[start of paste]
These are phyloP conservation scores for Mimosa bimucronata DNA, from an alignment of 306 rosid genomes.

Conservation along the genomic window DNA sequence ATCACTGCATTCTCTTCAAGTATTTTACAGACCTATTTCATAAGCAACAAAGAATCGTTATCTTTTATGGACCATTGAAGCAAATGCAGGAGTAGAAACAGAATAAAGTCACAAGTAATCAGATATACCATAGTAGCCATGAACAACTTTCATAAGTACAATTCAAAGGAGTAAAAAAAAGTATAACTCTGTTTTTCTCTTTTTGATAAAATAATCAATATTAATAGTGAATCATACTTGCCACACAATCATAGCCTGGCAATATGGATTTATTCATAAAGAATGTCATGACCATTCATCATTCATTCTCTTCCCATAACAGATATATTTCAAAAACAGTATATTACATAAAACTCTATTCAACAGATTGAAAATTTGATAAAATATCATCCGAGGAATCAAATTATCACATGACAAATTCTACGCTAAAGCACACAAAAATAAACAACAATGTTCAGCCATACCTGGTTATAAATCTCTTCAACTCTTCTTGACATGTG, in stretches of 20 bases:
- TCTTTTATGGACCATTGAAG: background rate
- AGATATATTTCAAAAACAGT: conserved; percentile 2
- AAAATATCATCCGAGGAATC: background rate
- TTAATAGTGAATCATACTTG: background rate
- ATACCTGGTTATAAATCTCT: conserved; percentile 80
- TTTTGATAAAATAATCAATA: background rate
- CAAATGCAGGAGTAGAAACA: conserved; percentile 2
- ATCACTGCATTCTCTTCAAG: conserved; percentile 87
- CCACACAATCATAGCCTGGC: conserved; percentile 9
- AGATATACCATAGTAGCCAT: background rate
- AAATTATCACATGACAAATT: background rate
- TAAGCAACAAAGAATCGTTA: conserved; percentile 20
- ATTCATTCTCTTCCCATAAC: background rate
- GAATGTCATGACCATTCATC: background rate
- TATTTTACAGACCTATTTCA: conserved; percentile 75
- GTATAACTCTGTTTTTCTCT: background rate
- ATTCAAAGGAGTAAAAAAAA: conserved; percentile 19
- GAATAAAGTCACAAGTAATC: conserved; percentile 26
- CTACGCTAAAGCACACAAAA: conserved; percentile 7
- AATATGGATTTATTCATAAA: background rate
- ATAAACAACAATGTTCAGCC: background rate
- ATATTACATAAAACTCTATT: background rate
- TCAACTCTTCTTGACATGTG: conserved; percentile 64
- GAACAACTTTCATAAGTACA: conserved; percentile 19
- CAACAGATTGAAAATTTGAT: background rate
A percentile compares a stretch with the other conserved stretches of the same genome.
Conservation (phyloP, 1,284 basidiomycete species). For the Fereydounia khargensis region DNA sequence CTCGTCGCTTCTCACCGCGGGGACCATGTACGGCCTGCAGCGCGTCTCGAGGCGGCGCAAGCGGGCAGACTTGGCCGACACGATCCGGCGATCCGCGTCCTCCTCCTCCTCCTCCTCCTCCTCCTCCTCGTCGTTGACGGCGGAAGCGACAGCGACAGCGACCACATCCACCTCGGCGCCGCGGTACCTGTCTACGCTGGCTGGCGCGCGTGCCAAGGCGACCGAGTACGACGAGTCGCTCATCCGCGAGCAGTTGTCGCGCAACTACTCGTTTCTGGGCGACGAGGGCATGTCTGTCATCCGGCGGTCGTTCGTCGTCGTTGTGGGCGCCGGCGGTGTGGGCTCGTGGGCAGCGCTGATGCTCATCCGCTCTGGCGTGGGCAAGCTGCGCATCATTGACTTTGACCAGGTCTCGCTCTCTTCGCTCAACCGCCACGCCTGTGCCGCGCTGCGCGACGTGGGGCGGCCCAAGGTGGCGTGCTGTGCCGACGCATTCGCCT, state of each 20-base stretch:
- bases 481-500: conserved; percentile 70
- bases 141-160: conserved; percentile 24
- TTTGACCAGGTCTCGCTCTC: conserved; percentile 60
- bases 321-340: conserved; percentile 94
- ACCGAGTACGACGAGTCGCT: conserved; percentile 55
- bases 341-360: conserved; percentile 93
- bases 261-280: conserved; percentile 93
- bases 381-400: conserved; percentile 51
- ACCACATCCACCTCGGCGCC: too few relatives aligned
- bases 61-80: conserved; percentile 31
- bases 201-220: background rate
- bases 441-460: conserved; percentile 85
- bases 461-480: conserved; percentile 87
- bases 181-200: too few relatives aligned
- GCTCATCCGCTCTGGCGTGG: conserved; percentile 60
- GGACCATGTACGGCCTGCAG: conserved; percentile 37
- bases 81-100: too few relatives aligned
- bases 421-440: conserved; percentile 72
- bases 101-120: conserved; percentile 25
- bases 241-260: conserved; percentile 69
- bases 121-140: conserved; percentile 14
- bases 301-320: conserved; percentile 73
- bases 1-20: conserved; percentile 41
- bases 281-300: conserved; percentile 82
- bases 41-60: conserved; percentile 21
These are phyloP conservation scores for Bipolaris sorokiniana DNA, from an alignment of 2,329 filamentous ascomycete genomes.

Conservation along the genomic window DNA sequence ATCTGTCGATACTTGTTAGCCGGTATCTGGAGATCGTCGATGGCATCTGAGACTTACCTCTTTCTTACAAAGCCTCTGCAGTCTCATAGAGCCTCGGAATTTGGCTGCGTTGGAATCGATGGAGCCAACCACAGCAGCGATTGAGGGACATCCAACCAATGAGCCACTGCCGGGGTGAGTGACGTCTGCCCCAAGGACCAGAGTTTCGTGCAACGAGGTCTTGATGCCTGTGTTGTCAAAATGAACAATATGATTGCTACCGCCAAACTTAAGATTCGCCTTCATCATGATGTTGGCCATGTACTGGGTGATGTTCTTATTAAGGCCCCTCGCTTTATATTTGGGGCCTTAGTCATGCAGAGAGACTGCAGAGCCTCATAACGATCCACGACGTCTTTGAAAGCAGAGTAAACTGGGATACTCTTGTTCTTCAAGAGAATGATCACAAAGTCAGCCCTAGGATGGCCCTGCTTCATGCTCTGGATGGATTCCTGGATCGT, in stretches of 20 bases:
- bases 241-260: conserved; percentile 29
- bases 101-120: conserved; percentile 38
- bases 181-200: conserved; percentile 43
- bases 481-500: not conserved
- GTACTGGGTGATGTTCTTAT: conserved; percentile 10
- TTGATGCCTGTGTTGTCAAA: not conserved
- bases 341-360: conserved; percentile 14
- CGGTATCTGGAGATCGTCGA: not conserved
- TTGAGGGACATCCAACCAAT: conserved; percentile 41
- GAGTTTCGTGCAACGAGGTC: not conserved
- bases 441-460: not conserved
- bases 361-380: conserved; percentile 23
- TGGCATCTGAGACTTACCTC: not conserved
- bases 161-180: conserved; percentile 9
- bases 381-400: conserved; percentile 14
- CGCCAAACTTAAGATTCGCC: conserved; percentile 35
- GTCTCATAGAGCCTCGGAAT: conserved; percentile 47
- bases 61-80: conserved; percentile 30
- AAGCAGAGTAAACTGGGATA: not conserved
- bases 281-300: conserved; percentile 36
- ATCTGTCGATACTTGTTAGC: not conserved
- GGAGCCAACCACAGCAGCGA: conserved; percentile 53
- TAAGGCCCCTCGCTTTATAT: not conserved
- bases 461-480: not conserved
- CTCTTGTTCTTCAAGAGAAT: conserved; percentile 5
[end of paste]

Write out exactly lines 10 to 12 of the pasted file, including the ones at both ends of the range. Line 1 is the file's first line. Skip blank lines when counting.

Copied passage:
- ATCACTGCATTCTCTTCAAG: conserved; percentile 87
- CCACACAATCATAGCCTGGC: conserved; percentile 9
- AGATATACCATAGTAGCCAT: background rate